Wark is thus interested in this “All play” vision of the planet where the paradigms of the game are more and more involved in the neo-liberal development. He seeks answers and anticipations amongst somewhat forgotten philosophers of the twentieth century: Joseph Needham, the sinologist biologist who was the first director of the natural science department of the new Unesco after the Second World War; John Desmond Bernal, the English communist physician who led the world peace council after Frédéric Joliot-Curie and during the hardest years of the cold war or still Alexandre Bogdanov, one of leaders of the Bolchevist revolution, leader of the Proletkult, the revolutionary section of the “left wing artists” and avant-garde in 1918. Bogdanov will lay the ground for tectology, a discipline that wanted to unify physical, biological and social sciences and look for the corresponding organisation systems. This theory announces the theory of systems and a “left wing” cybernetic approach.
Self-quantification, from under-surveillance to auto-surveillance
Between these two highlights, the festival will have explored the subject in all its aspects. Special mention should be made of the conference “All play and no work” that analysed the great wave of “self-quantification”, the management of your health and well-being data, the auto-surveillance of your nutrition and calorie data, of your physical activity. Analysts Jennifer Whitson, Mark Butler and Paolo Ruffino underlined the ambiguity of the contemporary digital renewal of well-being management. A turning point had already begun in the post-Fordist society in the 1980s, but was renewed and promoted from the 1990s by leading figures such as Steve Mann, father of wearable computing, sousveillance, the Google Glass type glasses, and DIY life loggers of today. The contemporary situation is assessed through multiple examples, from applications such as NikeFuel to BITalino DIY communities that offer health auto-surveillance kits for hackers and makers. The issue of impartiality against subjectivity in a “health dictatorship” is raised here.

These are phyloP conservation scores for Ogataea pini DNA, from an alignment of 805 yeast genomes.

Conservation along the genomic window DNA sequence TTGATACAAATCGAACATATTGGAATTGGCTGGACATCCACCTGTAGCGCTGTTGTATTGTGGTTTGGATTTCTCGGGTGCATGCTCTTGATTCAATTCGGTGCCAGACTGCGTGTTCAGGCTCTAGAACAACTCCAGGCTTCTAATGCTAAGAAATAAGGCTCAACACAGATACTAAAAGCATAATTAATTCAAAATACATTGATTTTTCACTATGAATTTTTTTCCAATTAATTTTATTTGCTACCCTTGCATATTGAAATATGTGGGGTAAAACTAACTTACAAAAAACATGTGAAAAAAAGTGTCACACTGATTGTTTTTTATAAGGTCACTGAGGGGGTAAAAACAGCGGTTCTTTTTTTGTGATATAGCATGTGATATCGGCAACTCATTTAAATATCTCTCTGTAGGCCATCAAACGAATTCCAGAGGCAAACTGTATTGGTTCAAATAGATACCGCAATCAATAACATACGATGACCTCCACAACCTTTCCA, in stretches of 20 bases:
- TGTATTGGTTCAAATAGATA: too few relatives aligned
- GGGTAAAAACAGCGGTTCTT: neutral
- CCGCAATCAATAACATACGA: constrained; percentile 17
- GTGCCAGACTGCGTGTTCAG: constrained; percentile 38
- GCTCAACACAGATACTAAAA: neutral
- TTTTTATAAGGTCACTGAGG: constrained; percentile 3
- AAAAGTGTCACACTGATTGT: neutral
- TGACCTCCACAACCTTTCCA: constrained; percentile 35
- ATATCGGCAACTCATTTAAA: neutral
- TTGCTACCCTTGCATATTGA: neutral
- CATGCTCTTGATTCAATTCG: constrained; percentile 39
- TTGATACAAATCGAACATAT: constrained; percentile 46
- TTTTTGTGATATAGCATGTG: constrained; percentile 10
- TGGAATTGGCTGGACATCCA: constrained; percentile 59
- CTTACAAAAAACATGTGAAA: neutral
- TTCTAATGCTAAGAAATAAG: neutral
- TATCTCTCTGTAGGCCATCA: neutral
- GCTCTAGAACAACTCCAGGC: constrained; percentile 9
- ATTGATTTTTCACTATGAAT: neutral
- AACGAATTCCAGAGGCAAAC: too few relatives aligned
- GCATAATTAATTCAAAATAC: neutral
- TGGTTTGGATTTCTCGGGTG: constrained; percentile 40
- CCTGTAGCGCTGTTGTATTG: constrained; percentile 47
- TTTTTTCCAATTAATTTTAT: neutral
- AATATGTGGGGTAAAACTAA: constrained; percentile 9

Man as a laboratory mouse
Other highlight with the first of the World Brain transmedia project from the French Stéphane Degoutin and Gwenola Wagon, with a projection of an essay-film returning to the demurgic fantasy of the worldwide brain that nourished a large part of the pro-tech ideology since the start of this century. The film covers the Internet planet, the linking of the whole world by installing fibre optic cables under the oceans and the progressive set-up of data centres, to the fantasy of connected brains, Kevin Warwick’s experimentations for research on guinea-pigs of the animal kind.
“World Brain” from Stéphane Degoutin and Gwenola Wagon (extract), 2015:
Is man becoming a mouse in the global laboratory? This is the question the artists ask us, as well as the question of the responsibility of autonomous DIY aficionados in a comic-fictional part alluding to the hippie culture such as Chris Marker films. The Whole Earth Catalog of the 1960s certainly had a major influence on the maker world over the past few years, through its stated objective to make technology available to autonomous communities. But what should one think of its founder, Stewart Brand, today converted to nuclear power, geo-engineering, transgenic issues and cloning?
The heated debate has only started: will makers (blinded or not) develop communities of communities? Will we go towards cybernetic planning and a socialist “tectological” renewal?
A few projects of the Transmediale to come, in minute detail